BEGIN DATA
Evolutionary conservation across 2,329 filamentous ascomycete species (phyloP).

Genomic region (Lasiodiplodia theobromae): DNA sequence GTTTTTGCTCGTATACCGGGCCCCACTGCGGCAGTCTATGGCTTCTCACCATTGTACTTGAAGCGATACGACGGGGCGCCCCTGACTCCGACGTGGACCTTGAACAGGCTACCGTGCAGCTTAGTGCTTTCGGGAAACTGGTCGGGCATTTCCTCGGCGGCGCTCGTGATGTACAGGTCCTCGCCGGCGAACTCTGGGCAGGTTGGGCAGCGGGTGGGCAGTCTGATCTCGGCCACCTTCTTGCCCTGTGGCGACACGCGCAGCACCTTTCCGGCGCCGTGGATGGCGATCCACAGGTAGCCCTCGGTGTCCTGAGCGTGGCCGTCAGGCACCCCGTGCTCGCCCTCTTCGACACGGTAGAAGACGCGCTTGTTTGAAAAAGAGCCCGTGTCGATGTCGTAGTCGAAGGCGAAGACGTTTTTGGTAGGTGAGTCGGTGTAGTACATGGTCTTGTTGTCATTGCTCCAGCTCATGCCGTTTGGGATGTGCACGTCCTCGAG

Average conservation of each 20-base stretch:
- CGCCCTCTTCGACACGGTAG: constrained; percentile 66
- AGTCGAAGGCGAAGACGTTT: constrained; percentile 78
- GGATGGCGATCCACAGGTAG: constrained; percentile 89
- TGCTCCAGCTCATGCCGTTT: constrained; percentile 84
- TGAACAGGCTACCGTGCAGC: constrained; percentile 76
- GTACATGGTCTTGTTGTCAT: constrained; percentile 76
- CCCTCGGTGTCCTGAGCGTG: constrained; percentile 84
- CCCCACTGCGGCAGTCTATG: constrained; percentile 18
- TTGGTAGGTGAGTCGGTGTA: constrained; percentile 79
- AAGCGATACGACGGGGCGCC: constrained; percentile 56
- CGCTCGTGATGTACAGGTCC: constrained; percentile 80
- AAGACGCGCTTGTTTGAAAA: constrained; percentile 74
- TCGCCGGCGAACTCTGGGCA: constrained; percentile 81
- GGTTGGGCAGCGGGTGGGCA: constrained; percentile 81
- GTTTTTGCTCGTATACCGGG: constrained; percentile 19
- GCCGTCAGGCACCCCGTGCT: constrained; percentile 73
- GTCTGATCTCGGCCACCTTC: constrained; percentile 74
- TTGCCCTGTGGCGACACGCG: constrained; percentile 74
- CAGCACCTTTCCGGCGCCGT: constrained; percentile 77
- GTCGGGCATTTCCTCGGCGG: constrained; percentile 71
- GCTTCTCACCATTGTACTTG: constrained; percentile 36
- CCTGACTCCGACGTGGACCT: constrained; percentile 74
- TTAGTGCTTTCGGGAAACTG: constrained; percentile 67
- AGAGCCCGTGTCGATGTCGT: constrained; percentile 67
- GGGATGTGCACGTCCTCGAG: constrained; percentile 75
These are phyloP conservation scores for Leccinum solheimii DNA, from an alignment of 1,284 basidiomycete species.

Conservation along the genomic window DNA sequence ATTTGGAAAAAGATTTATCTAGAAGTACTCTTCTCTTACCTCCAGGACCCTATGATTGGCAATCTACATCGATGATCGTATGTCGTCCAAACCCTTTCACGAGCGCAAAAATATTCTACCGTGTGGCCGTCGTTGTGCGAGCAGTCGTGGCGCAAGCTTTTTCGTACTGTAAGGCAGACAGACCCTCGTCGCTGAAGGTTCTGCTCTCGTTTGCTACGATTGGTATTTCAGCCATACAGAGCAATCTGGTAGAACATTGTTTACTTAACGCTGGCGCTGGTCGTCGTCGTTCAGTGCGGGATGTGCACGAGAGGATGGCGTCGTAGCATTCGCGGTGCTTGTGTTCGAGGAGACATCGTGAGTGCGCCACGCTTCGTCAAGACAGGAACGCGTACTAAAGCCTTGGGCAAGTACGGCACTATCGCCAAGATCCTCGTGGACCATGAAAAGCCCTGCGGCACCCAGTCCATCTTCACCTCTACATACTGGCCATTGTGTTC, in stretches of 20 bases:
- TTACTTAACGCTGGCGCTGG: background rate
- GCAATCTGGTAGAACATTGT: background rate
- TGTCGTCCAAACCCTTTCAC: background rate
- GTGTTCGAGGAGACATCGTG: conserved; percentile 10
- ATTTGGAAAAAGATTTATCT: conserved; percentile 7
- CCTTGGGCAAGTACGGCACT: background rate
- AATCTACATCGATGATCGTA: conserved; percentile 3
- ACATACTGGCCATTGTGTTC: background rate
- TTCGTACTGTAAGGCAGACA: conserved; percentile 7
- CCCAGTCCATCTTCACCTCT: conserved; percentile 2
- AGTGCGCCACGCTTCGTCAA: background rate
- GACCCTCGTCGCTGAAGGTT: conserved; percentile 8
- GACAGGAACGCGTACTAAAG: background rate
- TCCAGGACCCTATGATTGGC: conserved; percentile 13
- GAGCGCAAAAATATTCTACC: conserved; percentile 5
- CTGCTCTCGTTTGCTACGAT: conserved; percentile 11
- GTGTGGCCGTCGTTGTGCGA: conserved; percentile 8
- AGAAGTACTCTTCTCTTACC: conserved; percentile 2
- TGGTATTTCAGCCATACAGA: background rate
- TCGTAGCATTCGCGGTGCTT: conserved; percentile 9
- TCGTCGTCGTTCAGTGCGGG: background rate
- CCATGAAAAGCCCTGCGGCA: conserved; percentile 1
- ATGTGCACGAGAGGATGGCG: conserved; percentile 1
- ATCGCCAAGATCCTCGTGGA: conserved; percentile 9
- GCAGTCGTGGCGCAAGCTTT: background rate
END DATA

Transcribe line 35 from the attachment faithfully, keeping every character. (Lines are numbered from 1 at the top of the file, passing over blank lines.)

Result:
- ATTTGGAAAAAGATTTATCT: conserved; percentile 7